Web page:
11. Functional magnetic resonance imaging in awake transgenic fragile X rats: evidence of dysregulation in reward processing in the mesolimbic/habenular neural circuit.

    Science.gov (United States)

    Kenkel, W M; Yee, J R; Moore, K; Madularu, D; Kulkarni, P; Gamber, K; Nedelman, M; Ferris, C F

    2016-03-22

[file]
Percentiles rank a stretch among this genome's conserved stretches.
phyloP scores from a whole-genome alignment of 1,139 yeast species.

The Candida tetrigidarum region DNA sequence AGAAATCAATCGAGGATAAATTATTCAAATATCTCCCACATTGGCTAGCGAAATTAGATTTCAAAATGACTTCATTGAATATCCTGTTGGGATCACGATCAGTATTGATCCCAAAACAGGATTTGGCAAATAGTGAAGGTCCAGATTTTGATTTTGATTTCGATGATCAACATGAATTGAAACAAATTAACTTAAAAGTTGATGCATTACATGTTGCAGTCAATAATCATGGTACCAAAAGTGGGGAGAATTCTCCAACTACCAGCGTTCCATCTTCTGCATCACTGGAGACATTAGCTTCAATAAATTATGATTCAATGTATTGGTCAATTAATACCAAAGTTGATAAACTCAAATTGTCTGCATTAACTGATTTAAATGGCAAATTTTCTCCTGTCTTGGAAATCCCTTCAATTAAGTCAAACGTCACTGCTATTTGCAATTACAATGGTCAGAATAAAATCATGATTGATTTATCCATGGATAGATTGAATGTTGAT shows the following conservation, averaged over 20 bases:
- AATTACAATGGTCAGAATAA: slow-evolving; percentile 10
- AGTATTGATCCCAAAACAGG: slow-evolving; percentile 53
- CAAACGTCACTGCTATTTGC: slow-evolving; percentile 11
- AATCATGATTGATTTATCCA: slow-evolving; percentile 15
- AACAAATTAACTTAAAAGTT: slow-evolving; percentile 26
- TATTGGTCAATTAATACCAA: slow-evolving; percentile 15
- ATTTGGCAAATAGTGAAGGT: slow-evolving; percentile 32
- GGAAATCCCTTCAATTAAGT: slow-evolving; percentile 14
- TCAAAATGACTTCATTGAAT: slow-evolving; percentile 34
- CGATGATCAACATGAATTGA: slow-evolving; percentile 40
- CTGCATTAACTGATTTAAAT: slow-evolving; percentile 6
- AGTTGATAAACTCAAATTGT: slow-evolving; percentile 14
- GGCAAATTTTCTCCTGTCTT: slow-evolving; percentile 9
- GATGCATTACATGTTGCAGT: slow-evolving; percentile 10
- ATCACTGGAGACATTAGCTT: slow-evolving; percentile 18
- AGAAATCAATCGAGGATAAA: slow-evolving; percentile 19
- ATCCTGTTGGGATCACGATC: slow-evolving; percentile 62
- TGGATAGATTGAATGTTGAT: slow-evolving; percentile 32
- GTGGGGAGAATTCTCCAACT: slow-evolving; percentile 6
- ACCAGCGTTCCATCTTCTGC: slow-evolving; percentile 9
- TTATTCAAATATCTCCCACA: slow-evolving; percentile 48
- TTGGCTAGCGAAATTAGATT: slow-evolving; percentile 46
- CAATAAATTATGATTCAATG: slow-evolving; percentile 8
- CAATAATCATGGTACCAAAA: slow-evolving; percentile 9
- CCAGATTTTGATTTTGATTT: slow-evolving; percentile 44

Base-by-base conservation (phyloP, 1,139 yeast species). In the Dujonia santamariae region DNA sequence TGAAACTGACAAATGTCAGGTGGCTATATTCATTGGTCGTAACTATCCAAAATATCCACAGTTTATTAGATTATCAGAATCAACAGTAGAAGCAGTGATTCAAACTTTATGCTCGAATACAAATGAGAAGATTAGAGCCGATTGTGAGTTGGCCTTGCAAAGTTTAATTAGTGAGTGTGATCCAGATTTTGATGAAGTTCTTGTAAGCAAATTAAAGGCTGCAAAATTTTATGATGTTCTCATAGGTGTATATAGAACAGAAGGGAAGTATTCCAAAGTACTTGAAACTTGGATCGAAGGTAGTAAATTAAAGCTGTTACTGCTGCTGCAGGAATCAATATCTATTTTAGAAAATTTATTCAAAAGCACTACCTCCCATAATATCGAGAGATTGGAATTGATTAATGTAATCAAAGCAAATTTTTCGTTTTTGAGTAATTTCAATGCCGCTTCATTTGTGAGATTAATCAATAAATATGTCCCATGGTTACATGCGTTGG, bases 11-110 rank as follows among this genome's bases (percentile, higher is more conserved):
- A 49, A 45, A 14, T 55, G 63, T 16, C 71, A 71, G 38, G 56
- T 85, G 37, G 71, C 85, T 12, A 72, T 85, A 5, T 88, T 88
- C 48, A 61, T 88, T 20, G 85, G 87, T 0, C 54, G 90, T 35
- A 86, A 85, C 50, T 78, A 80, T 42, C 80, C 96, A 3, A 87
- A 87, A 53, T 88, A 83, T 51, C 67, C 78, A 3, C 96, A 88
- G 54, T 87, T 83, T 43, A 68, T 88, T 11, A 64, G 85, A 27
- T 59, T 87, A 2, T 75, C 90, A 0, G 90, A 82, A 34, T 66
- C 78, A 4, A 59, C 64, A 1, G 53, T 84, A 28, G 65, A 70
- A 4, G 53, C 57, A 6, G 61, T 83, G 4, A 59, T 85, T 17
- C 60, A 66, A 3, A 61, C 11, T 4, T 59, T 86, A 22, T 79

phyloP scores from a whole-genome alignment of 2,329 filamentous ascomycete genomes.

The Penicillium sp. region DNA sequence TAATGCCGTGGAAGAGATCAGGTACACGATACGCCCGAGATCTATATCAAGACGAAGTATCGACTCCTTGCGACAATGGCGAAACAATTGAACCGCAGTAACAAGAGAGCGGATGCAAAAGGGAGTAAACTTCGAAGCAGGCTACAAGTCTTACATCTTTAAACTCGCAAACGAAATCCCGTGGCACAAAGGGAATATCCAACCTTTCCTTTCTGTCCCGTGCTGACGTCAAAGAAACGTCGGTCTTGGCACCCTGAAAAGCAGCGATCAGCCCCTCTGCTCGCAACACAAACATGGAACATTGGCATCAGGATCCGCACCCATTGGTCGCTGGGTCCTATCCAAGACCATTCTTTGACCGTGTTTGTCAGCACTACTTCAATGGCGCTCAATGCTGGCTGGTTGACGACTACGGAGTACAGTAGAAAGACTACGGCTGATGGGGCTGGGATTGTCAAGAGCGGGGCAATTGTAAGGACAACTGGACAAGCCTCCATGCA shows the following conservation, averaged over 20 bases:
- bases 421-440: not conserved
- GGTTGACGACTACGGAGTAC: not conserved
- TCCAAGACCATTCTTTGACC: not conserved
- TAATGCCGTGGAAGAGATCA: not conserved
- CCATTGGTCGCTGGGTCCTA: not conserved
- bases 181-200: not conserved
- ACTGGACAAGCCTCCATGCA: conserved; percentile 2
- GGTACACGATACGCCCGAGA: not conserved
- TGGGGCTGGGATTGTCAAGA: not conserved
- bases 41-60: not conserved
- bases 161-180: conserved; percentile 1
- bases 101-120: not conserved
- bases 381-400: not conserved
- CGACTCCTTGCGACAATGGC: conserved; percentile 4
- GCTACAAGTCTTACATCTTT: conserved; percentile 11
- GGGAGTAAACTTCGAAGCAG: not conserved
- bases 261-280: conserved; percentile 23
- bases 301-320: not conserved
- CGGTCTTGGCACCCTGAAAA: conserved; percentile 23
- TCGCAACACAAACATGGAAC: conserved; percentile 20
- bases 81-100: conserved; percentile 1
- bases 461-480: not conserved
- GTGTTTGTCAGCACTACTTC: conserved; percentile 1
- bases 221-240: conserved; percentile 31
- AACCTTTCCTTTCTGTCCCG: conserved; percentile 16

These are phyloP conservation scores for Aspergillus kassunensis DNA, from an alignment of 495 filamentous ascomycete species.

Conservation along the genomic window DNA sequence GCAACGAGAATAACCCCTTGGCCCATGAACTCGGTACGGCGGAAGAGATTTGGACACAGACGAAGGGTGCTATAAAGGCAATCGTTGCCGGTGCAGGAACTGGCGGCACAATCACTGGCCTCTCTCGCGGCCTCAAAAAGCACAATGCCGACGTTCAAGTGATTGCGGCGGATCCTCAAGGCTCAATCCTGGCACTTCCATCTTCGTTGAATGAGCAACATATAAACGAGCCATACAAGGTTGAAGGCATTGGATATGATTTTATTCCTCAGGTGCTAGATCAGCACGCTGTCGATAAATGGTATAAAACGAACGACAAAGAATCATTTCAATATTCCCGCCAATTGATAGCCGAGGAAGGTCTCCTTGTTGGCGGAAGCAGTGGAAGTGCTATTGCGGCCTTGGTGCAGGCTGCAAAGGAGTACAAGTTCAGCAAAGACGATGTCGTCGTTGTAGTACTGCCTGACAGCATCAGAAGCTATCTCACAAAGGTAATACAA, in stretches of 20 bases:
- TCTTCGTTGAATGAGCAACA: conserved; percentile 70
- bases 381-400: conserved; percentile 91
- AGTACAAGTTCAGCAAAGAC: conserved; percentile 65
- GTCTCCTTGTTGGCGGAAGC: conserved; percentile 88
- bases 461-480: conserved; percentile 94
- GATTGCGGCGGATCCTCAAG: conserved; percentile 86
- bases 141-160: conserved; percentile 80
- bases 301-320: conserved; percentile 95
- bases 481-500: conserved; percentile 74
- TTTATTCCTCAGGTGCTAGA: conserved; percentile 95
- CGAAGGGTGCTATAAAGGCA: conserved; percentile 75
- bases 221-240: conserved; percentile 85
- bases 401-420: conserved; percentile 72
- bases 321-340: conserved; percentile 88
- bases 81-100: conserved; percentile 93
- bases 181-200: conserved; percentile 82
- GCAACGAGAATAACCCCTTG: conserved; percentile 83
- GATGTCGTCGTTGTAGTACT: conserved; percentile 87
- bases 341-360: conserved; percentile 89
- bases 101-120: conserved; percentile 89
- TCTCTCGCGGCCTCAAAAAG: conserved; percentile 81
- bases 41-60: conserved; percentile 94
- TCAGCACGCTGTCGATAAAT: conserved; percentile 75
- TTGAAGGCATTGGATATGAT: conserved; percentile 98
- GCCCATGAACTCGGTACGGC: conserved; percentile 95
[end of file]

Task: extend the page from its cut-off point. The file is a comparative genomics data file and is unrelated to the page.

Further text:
Anxiety and social deficits, often involving communication impairment, are fundamental clinical features of fragile X syndrome. There is growing evidence that dysregulation in reward processing is a contributing factor to the social deficits observed in many psychiatric disorders. Hence, we hypothesized that transgenic fragile X mental retardation 1 gene (fmr1) KO (FX) rats would display alterations in reward processing. To this end, awake control and FX rats were imaged for changes in blood oxygen level dependent (BOLD) signal intensity in response to the odor of almond, a stimulus to elicit the innate reward response. Subjects were 'odor naive' to this evolutionarily conserved stimulus. The resulting changes in brain activity were registered to a three-dimensional segmented, annotated rat atlas delineating 171 brain regions. Both wild-type (WT) and FX rats showed robust brain activation to a rewarding almond odor, though FX rats showed an altered temporal pattern and tended to have a higher number of voxels with negative BOLD signal change from baseline. This pattern of greater negative BOLD was especially apparent in the Papez circuit, critical to emotional processing and the mesolimbic/habenular reward circuit. WT rats showed greater positive BOLD response in the supramammillary area, whereas FX rats showed greater positive BOLD response in the dorsal lateral striatum, and greater negative BOLD response in the retrosplenial cortices, the core of the accumbens and the lateral preoptic area. When tested in a freely behaving odor-investigation paradigm, FX rats failed to show the preference for almond odor which typifies WT rats. However, FX rats showed investigation profiles similar to WT when presented with social odors. These data speak to an altered processing of this highly salient novel odor in the FX phenotype and lend further support to the notion that altered reward systems in the brain may contribute to fragile X syndrome symptomology.